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Stop, Look & Listen: Railroad Retirement Benefits Q&A

Answers are provided by Robert S. Kaufman

Benefits for Disabled Child

(Posted August 26, 2004)

Question 508: My disabled son is 20. He receives Social Security through my wife's account (she is on Social Security disability). Social Security told my wife when she applied that our son would be moved over to Railroad Retirement when I retire. I plan to retire in December after 30 years, at age 60. But Railroad Retirement recently told me that my son will not receive benefits through the RRB. Is that right? How can I get an attorney in New Jersey if we want to fight this?

Answer: Unlike Social Security, Railroad Retirement does not provide direct benefits for the children of retired workers. (Though it does provide benefits for the children of deceased workers.)

Instead, the rail worker's benefits can be increased under the Special Guaranty Formula to provide additional benefits that Social Security would pay to the children. The Social Security representative might have provided erroneous information about what would happen with your son's benefits once you retired.

Once you retire and begin to receive Railroad Retirement, your claim should be reviewed automatically to see if including a disabled child could increase your benefits. But the fact that your son already receives a disabled child's benefit from Social Security from your wife might preclude Railroad Retirement from paying higher benefits. A disabled child cannot draw benefits from both parents; only the higher amount is paid.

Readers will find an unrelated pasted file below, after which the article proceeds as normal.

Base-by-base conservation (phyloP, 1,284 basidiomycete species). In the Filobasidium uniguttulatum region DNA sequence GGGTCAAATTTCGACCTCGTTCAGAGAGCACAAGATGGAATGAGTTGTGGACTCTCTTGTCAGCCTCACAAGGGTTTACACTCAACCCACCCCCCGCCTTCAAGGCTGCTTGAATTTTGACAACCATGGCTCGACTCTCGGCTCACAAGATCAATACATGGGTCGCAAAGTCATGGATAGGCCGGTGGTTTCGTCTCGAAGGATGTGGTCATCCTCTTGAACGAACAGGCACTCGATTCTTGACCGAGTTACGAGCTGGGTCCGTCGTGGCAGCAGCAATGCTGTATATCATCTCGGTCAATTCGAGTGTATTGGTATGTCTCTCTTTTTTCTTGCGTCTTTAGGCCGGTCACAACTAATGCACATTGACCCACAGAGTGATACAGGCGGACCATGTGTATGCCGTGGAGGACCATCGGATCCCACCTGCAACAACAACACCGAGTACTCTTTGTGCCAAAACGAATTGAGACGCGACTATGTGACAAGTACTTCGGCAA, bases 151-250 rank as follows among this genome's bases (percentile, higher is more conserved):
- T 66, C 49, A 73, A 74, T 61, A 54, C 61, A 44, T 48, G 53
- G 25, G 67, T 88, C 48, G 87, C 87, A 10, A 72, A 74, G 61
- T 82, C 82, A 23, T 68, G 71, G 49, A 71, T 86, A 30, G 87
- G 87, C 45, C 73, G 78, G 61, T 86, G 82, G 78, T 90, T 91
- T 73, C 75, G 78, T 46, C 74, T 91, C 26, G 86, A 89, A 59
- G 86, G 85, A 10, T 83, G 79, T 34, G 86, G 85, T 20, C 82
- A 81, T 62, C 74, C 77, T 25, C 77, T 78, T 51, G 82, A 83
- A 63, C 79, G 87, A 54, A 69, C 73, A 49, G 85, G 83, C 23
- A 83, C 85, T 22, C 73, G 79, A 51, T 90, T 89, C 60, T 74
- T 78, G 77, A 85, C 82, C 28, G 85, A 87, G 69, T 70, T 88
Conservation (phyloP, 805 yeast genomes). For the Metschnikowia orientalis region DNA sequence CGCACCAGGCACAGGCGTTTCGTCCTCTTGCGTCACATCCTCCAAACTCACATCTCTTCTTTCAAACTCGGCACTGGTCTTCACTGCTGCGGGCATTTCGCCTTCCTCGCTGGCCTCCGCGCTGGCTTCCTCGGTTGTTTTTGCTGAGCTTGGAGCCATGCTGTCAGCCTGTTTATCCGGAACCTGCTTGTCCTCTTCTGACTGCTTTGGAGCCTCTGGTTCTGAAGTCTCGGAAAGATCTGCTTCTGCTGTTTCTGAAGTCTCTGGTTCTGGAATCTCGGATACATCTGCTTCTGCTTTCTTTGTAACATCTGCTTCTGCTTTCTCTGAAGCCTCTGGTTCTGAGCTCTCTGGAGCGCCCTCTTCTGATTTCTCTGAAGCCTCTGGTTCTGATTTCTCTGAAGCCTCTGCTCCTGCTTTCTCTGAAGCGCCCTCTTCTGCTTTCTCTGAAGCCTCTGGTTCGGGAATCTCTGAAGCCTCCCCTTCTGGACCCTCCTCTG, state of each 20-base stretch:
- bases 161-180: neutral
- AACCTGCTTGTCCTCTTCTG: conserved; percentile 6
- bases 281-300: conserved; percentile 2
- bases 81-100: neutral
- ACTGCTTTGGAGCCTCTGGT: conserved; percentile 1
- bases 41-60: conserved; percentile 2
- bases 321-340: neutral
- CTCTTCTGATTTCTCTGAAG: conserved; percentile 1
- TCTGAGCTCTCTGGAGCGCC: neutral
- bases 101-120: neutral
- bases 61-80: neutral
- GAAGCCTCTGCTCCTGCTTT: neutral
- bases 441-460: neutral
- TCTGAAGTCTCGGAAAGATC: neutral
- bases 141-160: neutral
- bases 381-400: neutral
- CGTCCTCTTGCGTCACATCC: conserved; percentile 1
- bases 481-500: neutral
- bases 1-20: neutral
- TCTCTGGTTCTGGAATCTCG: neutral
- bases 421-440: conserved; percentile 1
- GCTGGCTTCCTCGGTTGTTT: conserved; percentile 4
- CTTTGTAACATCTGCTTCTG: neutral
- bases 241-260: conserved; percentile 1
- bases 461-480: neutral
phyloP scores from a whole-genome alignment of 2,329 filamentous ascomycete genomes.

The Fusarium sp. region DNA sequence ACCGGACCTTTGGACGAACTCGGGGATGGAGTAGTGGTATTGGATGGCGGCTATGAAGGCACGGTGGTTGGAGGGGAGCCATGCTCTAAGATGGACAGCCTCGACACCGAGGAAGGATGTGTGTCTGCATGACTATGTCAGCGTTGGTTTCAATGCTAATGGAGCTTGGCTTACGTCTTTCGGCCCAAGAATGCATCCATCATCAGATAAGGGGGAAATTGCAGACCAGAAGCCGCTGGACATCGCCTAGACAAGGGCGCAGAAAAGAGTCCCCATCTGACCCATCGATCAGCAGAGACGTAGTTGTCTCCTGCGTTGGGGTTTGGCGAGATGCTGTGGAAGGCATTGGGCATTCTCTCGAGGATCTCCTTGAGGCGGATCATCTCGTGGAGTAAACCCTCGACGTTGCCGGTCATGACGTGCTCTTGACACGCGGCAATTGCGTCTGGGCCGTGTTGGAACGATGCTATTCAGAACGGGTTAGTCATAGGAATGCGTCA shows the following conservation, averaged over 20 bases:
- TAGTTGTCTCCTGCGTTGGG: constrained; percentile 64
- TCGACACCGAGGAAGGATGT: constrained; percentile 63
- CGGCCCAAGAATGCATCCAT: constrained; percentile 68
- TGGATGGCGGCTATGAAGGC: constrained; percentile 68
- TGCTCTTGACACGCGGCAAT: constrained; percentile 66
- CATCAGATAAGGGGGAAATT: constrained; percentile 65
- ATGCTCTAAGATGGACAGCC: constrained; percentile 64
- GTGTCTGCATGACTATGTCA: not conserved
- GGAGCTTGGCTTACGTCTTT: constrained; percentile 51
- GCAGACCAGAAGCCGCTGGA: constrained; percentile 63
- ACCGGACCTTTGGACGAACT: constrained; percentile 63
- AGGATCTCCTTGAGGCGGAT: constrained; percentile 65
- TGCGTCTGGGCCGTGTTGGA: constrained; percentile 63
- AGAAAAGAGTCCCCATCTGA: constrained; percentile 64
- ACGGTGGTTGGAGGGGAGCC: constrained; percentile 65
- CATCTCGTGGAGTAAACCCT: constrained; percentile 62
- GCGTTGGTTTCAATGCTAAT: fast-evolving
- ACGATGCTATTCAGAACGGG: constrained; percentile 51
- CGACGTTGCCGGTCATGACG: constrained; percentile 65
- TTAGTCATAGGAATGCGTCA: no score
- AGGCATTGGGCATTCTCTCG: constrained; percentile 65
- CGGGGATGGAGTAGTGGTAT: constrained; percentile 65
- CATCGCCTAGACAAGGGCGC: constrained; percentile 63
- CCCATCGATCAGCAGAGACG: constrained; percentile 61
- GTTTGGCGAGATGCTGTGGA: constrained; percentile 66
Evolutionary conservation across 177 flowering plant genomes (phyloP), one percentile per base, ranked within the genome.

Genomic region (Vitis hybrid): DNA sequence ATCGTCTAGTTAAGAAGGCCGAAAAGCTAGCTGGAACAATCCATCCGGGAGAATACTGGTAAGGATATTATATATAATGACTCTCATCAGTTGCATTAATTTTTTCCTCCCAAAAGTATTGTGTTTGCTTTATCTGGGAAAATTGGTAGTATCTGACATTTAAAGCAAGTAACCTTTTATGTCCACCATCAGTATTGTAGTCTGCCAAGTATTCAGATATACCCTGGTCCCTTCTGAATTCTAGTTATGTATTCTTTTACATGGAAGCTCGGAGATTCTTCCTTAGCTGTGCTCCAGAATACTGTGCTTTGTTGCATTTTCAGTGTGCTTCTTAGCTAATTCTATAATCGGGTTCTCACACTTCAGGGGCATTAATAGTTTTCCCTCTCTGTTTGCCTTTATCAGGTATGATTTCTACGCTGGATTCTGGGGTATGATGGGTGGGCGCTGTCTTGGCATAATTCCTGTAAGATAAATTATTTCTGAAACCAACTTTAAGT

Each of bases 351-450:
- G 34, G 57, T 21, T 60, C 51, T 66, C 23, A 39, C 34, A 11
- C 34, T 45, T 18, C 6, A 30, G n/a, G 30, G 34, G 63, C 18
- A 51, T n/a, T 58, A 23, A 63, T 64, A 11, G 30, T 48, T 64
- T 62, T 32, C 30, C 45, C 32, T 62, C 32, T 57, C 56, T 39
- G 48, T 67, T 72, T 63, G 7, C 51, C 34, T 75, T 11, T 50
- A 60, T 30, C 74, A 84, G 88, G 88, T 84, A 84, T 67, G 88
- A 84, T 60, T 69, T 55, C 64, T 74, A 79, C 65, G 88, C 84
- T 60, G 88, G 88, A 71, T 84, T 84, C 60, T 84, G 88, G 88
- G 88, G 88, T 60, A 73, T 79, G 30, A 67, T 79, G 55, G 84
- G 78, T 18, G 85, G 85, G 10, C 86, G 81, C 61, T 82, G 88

Normally an attorney is not required to ensure that you and your family receive all of the Railroad Retirement benefits that your have earned. The Railroad Retirement Board has a highly competent staff whose number 1 priority is to make sure that all applicants receive all the benefits that they are entitled to.

If you feel you need the services of an attorney, you should contact the New Jersey Bar Association and ask them for a referral. Their phone number is (732) 249-5000.

Important notice:

Answers are provided as general guidance on the subjects covered in the question and are not provided as legal advice to the questioner or to readers. Any legal issues should be reviewed by your legal counsel to apply the law to the particular facts of this and similar situations.

The law in this area changes frequently. Answers are believed to be correct as of the posting dates shown. The completeness or accuracy of a particular answer may be affected by changes in the law (statutes, regulations, rulings, court decisions, etc.) that occur after the date on which a particular Q&A is posted.

Copyright 1997-2017 Robert S. Kaufman
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